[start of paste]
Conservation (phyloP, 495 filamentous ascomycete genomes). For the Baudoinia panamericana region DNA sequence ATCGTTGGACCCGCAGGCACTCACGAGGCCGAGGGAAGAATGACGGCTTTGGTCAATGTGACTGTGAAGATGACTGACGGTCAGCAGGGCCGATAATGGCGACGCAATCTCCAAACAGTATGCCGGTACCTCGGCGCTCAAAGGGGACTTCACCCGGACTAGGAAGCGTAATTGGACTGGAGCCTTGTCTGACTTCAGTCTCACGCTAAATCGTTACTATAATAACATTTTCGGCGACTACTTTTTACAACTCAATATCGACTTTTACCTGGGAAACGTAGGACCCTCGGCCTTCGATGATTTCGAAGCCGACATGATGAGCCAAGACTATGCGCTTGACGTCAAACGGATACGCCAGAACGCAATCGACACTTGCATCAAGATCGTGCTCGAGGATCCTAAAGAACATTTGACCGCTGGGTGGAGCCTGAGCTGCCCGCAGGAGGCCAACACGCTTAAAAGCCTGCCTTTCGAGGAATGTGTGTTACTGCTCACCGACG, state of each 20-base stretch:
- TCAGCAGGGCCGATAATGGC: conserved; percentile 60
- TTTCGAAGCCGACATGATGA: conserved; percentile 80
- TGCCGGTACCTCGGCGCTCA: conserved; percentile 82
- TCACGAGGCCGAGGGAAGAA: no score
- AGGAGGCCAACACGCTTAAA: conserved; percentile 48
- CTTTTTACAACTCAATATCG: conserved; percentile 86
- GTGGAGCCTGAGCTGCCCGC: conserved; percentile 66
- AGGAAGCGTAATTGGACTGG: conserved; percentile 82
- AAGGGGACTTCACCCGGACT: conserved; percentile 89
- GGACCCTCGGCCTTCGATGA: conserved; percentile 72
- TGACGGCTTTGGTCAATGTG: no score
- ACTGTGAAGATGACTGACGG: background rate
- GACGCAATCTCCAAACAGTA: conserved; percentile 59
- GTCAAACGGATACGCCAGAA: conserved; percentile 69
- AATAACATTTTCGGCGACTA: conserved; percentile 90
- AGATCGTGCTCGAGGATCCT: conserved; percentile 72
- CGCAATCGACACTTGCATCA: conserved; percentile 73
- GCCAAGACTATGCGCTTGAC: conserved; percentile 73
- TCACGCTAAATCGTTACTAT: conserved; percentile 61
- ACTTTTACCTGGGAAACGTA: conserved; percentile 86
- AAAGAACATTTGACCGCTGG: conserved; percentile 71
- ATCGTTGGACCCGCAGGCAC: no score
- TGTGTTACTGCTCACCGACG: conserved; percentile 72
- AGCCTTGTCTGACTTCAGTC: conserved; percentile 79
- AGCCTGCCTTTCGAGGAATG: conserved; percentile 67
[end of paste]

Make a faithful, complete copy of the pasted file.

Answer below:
Conservation (phyloP, 495 filamentous ascomycete genomes). For the Baudoinia panamericana region DNA sequence ATCGTTGGACCCGCAGGCACTCACGAGGCCGAGGGAAGAATGACGGCTTTGGTCAATGTGACTGTGAAGATGACTGACGGTCAGCAGGGCCGATAATGGCGACGCAATCTCCAAACAGTATGCCGGTACCTCGGCGCTCAAAGGGGACTTCACCCGGACTAGGAAGCGTAATTGGACTGGAGCCTTGTCTGACTTCAGTCTCACGCTAAATCGTTACTATAATAACATTTTCGGCGACTACTTTTTACAACTCAATATCGACTTTTACCTGGGAAACGTAGGACCCTCGGCCTTCGATGATTTCGAAGCCGACATGATGAGCCAAGACTATGCGCTTGACGTCAAACGGATACGCCAGAACGCAATCGACACTTGCATCAAGATCGTGCTCGAGGATCCTAAAGAACATTTGACCGCTGGGTGGAGCCTGAGCTGCCCGCAGGAGGCCAACACGCTTAAAAGCCTGCCTTTCGAGGAATGTGTGTTACTGCTCACCGACG, state of each 20-base stretch:
- TCAGCAGGGCCGATAATGGC: conserved; percentile 60
- TTTCGAAGCCGACATGATGA: conserved; percentile 80
- TGCCGGTACCTCGGCGCTCA: conserved; percentile 82
- TCACGAGGCCGAGGGAAGAA: no score
- AGGAGGCCAACACGCTTAAA: conserved; percentile 48
- CTTTTTACAACTCAATATCG: conserved; percentile 86
- GTGGAGCCTGAGCTGCCCGC: conserved; percentile 66
- AGGAAGCGTAATTGGACTGG: conserved; percentile 82
- AAGGGGACTTCACCCGGACT: conserved; percentile 89
- GGACCCTCGGCCTTCGATGA: conserved; percentile 72
- TGACGGCTTTGGTCAATGTG: no score
- ACTGTGAAGATGACTGACGG: background rate
- GACGCAATCTCCAAACAGTA: conserved; percentile 59
- GTCAAACGGATACGCCAGAA: conserved; percentile 69
- AATAACATTTTCGGCGACTA: conserved; percentile 90
- AGATCGTGCTCGAGGATCCT: conserved; percentile 72
- CGCAATCGACACTTGCATCA: conserved; percentile 73
- GCCAAGACTATGCGCTTGAC: conserved; percentile 73
- TCACGCTAAATCGTTACTAT: conserved; percentile 61
- ACTTTTACCTGGGAAACGTA: conserved; percentile 86
- AAAGAACATTTGACCGCTGG: conserved; percentile 71
- ATCGTTGGACCCGCAGGCAC: no score
- TGTGTTACTGCTCACCGACG: conserved; percentile 72
- AGCCTTGTCTGACTTCAGTC: conserved; percentile 79
- AGCCTGCCTTTCGAGGAATG: conserved; percentile 67